Fallout Between USA Gymnastics And U.S. Olympic Committee Continues
MARY LOUISE KELLY, HOST:
USA Gymnastics says its entire board of directors will resign. This comes after the U.S. Olympic Committee threatened to revoke the organization's status as a national governing body for the sport of gymnastics. It's the latest fallout from the Larry Nassar case.
The sentencing of Nassar, the former team doctor, has focused scrutiny on institutions associated with him, including both USA Gymnastics and the U.S. Olympic Committee. Juliet Macur has been writing about all this for The New York Times. Welcome back to the show.
JULIET MACUR: Thank you.
KELLY: What is your reaction to news of the entire board stepping down?
MACUR: It's about time. The USOC sent a letter just yesterday requesting that the entire board step down and all this reorganization going on with USA Gymnastics. But that letter is probably a year and a half too late.
KELLY: The letter that you mentioned laid out six demands. This demand that the entire board step aside was the first one. What else leapt out at you in terms of what the U.S. Olympic Committee is calling for?
MACUR: They're calling for the new USAG board to have ethics training, which I thought was interesting, that they might not be trained in ethics already...
MACUR: ...And also sexual abuse awareness training, which you would figure is necessary for any organization that governs tens of thousands of young people in sports. So the USOC said USA Gymnastics has to go through that training if they want to remain the governing body of the sport of gymnastics.
KELLY: This is the SafeSport training that is supposed to already be in place. Is it working? Is it enough?
MACUR: The problem with this is we don't know if it's working or if it's enough because we're not sure how many girls or boys or men and women out there have reported to this organization. And we haven't really heard about any numbers or any information from SafeSport on how successful they've been. So that's the biggest question - is how good is this new organization going to be in tackling these problems that obviously have been a gigantic problem for the USOC and USA Gymnastics?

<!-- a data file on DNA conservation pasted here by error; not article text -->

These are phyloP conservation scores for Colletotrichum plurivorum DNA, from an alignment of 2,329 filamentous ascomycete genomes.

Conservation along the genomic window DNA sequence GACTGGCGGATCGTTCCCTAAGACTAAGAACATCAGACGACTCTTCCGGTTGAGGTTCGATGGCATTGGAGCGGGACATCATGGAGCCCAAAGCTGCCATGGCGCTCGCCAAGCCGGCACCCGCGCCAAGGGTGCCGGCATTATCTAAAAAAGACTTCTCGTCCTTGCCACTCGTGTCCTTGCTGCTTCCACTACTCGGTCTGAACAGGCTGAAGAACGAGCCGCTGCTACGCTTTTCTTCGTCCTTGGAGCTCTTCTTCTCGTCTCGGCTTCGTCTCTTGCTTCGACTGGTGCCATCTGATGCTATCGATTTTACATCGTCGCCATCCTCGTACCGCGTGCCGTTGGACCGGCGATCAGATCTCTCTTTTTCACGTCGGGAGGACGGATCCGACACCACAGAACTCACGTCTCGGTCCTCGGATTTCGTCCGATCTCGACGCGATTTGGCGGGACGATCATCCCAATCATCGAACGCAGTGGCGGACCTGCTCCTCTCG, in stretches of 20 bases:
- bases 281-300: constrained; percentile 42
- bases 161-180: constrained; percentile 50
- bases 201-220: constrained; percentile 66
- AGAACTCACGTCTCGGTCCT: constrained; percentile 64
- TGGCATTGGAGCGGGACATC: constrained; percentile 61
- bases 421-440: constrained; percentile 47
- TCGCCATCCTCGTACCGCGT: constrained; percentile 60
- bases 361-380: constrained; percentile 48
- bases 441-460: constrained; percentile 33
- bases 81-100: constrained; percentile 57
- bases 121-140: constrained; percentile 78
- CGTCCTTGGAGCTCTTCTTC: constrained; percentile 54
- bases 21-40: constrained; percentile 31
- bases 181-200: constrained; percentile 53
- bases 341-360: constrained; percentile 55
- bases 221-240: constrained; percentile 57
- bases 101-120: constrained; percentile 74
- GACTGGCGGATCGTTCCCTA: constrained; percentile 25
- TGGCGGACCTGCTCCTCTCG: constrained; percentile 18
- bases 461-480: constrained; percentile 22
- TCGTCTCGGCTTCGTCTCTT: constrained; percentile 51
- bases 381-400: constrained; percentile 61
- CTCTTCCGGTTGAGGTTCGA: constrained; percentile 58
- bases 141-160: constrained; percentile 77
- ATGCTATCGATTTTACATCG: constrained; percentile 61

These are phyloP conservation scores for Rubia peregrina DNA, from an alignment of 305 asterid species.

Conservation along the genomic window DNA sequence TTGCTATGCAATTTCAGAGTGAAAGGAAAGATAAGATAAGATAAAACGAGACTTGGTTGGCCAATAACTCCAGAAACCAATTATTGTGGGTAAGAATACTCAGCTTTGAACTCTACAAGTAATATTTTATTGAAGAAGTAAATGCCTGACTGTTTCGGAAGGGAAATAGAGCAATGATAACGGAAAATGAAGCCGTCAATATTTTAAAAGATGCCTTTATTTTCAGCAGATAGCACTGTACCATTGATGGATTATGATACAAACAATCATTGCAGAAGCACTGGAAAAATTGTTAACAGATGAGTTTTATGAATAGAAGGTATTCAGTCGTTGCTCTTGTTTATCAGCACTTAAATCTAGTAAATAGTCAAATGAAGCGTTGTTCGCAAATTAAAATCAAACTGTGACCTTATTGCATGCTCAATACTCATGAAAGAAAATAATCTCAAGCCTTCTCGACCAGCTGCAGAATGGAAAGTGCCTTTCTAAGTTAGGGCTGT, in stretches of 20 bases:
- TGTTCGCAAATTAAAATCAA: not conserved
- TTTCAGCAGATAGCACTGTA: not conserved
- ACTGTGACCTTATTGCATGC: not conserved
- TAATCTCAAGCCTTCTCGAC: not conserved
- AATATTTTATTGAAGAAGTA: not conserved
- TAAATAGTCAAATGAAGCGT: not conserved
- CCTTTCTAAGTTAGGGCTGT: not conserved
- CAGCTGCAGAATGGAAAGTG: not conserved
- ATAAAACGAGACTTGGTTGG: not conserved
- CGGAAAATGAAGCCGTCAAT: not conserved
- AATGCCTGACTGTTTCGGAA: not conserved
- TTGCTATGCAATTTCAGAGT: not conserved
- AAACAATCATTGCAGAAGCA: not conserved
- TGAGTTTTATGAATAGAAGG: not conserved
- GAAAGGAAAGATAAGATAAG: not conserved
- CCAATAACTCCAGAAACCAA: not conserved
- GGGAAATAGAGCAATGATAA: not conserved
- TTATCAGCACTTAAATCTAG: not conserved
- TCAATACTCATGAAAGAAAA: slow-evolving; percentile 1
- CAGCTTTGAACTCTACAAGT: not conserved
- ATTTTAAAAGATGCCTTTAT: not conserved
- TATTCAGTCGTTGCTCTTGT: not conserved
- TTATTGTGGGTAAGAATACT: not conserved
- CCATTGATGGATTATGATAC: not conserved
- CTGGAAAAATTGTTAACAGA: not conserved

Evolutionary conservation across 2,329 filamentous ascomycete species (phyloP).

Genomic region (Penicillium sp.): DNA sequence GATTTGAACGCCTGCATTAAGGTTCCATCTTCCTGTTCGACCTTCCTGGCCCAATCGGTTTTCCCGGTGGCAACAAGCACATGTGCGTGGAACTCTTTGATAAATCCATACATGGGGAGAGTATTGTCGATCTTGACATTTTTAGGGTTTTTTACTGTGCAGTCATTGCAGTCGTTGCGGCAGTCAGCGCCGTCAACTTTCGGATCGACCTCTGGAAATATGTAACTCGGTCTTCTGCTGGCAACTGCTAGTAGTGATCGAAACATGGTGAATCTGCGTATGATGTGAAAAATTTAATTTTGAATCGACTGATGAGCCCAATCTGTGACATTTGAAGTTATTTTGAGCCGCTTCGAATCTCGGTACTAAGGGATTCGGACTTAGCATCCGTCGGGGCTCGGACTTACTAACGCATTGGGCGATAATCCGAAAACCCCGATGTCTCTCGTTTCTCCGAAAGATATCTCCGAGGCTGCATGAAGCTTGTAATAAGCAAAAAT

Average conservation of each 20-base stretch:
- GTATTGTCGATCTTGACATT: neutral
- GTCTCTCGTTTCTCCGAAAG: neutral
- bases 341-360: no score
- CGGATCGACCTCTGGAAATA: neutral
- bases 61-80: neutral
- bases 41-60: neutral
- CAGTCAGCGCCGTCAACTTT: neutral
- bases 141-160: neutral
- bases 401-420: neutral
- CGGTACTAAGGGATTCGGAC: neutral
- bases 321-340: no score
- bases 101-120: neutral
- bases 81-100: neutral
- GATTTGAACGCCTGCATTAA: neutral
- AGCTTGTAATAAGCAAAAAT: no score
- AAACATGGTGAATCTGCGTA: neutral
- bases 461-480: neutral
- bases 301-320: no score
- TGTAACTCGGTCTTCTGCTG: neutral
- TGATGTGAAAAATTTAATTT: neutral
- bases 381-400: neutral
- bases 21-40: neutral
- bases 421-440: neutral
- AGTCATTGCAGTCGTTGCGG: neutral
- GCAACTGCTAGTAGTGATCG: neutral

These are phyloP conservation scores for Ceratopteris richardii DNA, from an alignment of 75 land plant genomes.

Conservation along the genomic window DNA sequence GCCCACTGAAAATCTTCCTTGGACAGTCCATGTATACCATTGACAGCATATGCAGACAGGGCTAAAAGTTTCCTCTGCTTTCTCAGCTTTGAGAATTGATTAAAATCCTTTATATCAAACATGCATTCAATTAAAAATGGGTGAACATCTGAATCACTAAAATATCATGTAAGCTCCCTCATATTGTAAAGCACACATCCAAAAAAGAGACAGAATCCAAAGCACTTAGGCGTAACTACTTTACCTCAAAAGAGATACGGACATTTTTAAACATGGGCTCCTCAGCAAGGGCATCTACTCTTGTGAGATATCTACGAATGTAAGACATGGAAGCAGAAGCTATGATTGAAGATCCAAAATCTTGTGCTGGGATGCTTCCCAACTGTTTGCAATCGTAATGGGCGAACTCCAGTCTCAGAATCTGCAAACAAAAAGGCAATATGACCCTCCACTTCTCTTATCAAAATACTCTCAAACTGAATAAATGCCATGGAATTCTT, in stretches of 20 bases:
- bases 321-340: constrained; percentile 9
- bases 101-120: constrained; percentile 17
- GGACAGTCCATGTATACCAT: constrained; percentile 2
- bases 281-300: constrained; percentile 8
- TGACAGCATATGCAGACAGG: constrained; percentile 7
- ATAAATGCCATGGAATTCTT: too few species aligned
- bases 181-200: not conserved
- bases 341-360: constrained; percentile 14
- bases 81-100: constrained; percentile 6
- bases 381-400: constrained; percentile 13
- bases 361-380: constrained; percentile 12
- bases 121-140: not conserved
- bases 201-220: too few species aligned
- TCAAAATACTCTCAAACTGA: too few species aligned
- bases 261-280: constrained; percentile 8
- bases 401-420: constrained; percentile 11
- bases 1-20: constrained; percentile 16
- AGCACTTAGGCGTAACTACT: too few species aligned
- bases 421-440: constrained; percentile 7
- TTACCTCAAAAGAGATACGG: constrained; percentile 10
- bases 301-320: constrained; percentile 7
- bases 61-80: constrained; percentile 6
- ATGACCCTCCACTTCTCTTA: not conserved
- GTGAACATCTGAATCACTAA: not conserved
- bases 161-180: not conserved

KELLY: You know, it strikes me that this is a list of demands coming from the U.S. Olympic Committee to USA Gymnastics. Is the Olympic Committee blameless here?
MACUR: Absolutely not. I mean, they would like to think that they are blameless, but I think that we'll find out exactly how much blame should be placed on them based on all these investigations that have been called for.
KELLY: Yeah. I mean, who are they accountable to, the U.S. Olympic Committee?
MACUR: Well, they would like to think nobody. But they are accountable to Congress. So Congress has asked for an investigation as to how and why this happened both with the USOC and the USA Gymnastics.
KELLY: Yeah. I mean, we should note that this is not the first time that instances, allegations of sexual abuse have come up with Olympic sports, something - you have the swim team and the many coaches who've been banned from coaching in that sport.
MACUR: Yeah. I think the biggest takeaway from all of this is just this is not a gymnastics problem. This is a problem that goes on in every single sport in America likely, not necessarily at the level of Larry Nassar. But what the USOC and all these federations can do is take a good look at their regulations and fix them so this doesn't happen again.
KELLY: Juliet Macur, thank you.
MACUR: Thank you.
KELLY: Juliet Macur - she writes the Sports of the Times column for The New York Times. Transcript provided by NPR, Copyright NPR.